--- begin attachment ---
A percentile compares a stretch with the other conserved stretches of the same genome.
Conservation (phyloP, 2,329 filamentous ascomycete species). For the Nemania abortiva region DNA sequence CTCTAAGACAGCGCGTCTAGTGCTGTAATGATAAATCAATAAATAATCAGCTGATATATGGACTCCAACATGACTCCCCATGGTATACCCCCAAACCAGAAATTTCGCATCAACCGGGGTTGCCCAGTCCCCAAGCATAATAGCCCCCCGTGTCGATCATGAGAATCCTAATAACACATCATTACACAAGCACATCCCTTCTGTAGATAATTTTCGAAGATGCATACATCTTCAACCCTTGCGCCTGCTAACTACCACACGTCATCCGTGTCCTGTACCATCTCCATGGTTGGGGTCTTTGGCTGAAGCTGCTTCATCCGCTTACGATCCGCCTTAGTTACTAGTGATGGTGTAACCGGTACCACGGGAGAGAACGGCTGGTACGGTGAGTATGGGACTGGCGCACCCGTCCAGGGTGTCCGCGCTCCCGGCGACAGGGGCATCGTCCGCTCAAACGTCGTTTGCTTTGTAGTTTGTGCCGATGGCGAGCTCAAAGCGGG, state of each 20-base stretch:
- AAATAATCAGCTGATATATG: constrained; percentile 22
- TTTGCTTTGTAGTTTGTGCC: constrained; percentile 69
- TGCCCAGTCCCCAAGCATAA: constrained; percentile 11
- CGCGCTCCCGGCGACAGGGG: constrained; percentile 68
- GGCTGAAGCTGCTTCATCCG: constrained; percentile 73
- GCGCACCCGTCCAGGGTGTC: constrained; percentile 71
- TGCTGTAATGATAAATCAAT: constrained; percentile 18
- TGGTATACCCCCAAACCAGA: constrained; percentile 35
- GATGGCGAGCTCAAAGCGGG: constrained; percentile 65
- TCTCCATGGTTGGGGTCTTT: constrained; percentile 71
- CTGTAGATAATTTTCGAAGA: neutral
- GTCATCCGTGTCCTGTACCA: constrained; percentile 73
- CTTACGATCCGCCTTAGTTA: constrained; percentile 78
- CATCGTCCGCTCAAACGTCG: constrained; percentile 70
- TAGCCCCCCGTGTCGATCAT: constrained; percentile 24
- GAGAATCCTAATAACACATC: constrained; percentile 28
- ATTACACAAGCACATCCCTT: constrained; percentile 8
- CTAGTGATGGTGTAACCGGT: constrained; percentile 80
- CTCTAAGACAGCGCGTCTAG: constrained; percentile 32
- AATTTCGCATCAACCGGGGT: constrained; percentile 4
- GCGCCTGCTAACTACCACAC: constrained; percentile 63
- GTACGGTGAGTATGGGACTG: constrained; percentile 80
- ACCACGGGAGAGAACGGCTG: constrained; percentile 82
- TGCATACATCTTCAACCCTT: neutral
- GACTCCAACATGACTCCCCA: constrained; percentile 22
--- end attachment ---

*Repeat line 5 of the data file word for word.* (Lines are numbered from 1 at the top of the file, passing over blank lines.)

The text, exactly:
- TGCCCAGTCCCCAAGCATAA: constrained; percentile 11